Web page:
August 1964. A 16-year-old boy in Grouville was attacked.
Things went quiet again. Was he gone? In 1966 the police received a letter.
My Dear Sir, I think that it is just the time to tell you that you are just wasting your time, as every time I have done wat I always intended to do and remember it will not stop at this, but I will be fair to you and give you a chance. I have never had much out of this life but I intend to get everything I can now…..I have always wanted to do the perfect crime. I have done this, but this time let the moon shine very britte in September because this time it must be perfect, not one but two. I am not a maniac by a long shot but I like to play with you people. You will hear from me before September and I will give you all the clues. Just to see if you can catch me.
August 1966. A 15-year-old girl was savagely raped in Trinity.
December 1966. 20-year-old Tuula Hoeoek, a Finnish au pair, was murdered, her skull smashed to pieces. This doesn’t form part of the Beast’s official litany of attacks. I wonder why, as the MO was remarkably similar to his other attacks – victim picked up at bus stop, dragged into to a field etc. The extreme violence, maybe provoked by Tuula’s spirited resistance, was taking things to a new level though.
Maybe even the Beast was shocked as there was peace and quiet until
August 1970. A 13-year-old boy in Vallee des Vaux was dragged from his bed and indecently assaulted. Scratches on the boy’s body were identical to those found after the August 1966 attack.
It was, mercifully, to be the last reported attack.
The true story of The Beast is old news really, so much so that I hesitate even to blog about it. I’ve nothing new to add. However it’s strange that he (for The Beast indeed eventually proved male) has faded from the general consciousness over the years. For most of the island population it’s only a hazy story, half-remembered. And when, towards the end of my guided tours of Mont Orgueil, I ask our visitors to the Island ‘Do you know of the Beast of Jersey?’ there is invariably a collective bemused look and a shaking of heads, whereupon I relate an abbreviated version.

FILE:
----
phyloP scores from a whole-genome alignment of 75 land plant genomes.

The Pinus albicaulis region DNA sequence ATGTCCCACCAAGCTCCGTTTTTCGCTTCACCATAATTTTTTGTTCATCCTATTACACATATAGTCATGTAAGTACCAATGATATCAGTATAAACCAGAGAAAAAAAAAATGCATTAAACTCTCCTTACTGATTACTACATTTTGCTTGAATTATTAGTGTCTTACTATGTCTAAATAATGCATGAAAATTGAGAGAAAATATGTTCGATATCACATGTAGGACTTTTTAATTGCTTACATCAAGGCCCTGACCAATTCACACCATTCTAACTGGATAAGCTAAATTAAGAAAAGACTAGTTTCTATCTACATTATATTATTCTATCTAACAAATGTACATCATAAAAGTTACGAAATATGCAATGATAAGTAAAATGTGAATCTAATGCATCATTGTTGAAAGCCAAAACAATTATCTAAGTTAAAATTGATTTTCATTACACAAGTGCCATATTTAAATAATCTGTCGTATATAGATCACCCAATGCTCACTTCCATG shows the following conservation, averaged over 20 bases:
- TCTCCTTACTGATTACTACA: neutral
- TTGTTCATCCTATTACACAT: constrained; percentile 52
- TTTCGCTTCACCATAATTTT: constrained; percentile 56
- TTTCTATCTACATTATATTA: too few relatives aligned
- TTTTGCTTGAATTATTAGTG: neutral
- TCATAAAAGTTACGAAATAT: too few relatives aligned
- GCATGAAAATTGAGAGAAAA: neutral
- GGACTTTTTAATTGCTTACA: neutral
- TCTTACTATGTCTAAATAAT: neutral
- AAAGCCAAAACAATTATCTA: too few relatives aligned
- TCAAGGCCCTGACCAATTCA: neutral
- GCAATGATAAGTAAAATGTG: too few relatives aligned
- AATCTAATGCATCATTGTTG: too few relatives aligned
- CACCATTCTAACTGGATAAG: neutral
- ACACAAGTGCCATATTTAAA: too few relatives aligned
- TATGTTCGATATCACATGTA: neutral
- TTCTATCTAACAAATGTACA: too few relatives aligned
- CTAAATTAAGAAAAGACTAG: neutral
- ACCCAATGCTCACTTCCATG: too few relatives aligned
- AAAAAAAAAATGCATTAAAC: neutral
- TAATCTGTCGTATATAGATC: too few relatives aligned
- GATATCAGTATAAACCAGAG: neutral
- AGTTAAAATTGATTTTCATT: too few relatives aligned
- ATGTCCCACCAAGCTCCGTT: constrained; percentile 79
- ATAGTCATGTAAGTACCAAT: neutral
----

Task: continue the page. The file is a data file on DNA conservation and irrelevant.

So here follows the story as I know it. As I say, there’s nothing new. What follows is from sources freely accessible which I’ll credit at the end of the story. I only wish I had access to the police records of the time.
November 1957. The first strike of the Beast, as he was later to become known. A 29-year-old nurse, waiting for a bus at Mont a L’Abbé, was dragged into a field and sexually assaulted. Many stitches required. The attacker’s face was covered and he was said to have an ‘Irish accent.’
March 1958. A 20-year-old woman walking from a bus stop in Trinity was dragged into a field and raped.
July 1958. A 31-year-old woman, also walking home from a bus stop was dragged into a field and sexually assaulted.
You see a pattern emerging.
August 1959. A young girl walking home in Grouville, dragged into a field and sexually assaulted.
October 1959. A 28-year-old woman indecently assaulted in St Martin, but fought off her assailant.
Two years of attacks, almost certainly by the same person, who was about 5’6”, maybe mid-40s, affecting an Irish-type accent and he smelled ‘musty’. The Jersey police were no nearer to him. There were also recurring themes in the attacker’s modus operandi though now they changed, and not for the better.
February 1960. A 12-year-old boy, asleep in his bed in the Grands Vaux area, was awoken and a rope placed around his neck. He was led outside and indecently assaulted.
March 1960. In St Brelade, a woman accepted a lift from a man who said he was a doctor. He drove into a field, dragged the woman out of a car, tied her hands up and raped her. Thrown back into the car, the woman then managed to escape.
March 1960 again. In St Martin, a 43-year-old mother was awakened by a noise downstairs at about 1.30am. Going down to investigate she heard someone in the living room but, on attempting to telephone the police, she found the wires had been pulled out. She was confronted by a man who grabbed her, demanded money and threatened to kill her. Hearing the woman’s 14-year-old daughter coming downstairs to investigate, the man left and the woman dashed out to a nearby house to raise the alarm. On her return, her daughter had been brutally raped.